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Sunday, August 15, 2010
On the use of Potassium Iodide (KI) in the Event of Ionizing Radiation Exposure
12:37 pm edt From my readers I have learned that Jolt:
a rural noir does have the effect of making nuclear disaster more speakable and encouraging people to think
more easily in terms of preparedness for emergency response. Many have shared their previous fear and resultant
ignorance of the topic. So as the need to gently weave nuclear survival information into the common culture
was of key importance in the writing of Jolt: a rural noir, a question from one who has
read it demonstrates to me that, in its own small way, meeting this need does come to some fruition for many who read
Recently, for instance, a friend of mine in Santa Cruz, CA, who read and enjoyed Jolt:
a rural noir, wrote to ask more about the usefulness of Potassium Iodide or, as it is better known, KI (said kay-eye).
I told her what I knew about its use and followed that exchange up to by talking with a physician who specializes
in the medical management of radiation injury and had work at the Armed Forces Radiobiology Research Institute who
also served as one of the contributors to the Radiation Event Medical Management (REMM) website. While he prefers to
remain anonymous here, I am, however, free to note that he is among those listed at http://www.remm.nlm.gov/Aboutthissite.htm#consultants
The doctor, an oncologist, appreciated what
he termed my friend's very thoughtful question and went on to clarify and explain as I have paraphrased below:
First of all it is good to understand and remember that KI only protects the thyroid from uptake of radioactive iodine.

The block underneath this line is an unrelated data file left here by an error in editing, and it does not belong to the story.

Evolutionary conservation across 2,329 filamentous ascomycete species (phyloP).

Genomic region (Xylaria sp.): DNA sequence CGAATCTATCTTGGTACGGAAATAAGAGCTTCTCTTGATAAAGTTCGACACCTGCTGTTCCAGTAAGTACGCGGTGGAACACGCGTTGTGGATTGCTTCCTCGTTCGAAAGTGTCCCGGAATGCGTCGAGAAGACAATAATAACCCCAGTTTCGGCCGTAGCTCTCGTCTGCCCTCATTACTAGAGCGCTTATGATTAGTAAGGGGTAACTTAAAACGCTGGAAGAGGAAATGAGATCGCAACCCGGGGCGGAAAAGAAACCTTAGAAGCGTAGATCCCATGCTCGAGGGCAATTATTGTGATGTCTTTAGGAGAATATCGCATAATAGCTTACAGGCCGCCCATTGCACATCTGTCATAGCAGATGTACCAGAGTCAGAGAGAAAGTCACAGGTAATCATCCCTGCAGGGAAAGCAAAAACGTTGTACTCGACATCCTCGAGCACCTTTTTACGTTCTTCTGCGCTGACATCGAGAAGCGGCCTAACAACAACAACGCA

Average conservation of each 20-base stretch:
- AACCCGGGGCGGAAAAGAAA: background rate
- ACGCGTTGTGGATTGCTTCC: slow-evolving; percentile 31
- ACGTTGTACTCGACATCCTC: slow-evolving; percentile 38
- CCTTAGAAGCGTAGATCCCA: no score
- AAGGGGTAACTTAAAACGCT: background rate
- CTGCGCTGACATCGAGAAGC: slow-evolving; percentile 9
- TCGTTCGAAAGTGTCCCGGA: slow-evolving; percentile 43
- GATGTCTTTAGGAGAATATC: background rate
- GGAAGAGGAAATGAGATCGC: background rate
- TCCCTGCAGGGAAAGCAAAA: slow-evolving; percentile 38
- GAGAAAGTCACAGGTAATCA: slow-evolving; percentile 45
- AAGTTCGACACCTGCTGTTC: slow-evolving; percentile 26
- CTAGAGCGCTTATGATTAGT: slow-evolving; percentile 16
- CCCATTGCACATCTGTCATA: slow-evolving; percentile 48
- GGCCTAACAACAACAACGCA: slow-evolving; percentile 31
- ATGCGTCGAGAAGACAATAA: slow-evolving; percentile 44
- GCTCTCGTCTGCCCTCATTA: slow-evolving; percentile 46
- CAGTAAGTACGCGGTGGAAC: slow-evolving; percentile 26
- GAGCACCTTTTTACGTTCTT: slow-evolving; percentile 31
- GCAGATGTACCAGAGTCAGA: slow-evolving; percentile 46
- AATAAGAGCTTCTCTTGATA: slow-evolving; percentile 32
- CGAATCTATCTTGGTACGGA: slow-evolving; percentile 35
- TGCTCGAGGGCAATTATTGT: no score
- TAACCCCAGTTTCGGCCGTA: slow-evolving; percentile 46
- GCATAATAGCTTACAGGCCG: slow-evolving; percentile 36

It does not protect the body from other types of radiation. Further, if possible, it should be taken within 4 hours of a radiation
incident--although in the event of a radiation incident, it would be better to take cover indoors, than to search for a store
with KI if you did not already have it available.
In other, in such instances where exposure and intake of radioactive
iodine KI is likely, it is most important that it be taken by pregnant women and children. On the other hand, it is unlikely
to be needed by someone over 40 years of age.
Now for the nitty gritty on KI itself:
KI is the chemical abbreviation
for Potassium Iodide. It is available over the counter. As such, it is not controlled by the FDA in the exact same way
as are prescription drugs. The main contraindication to KI is an allergy to iodine and although KI is not a prescription
drug, the FDA has recommended only three brands which may be obtained as follows:
- Through commercial pharmacies.
- From state, local, and federal agencies
- From commercial sources:
- Anbex, Inc. makes Iosat tablets (130 mg) available to the general public via the
Internet (http://www.anbex.com) or telephone Anbex, Inc.
- Iosat tablets (130 mg) at 212-580-2810 (M-F 9 am-5 pm),
at 1-866-463-6754 (other times)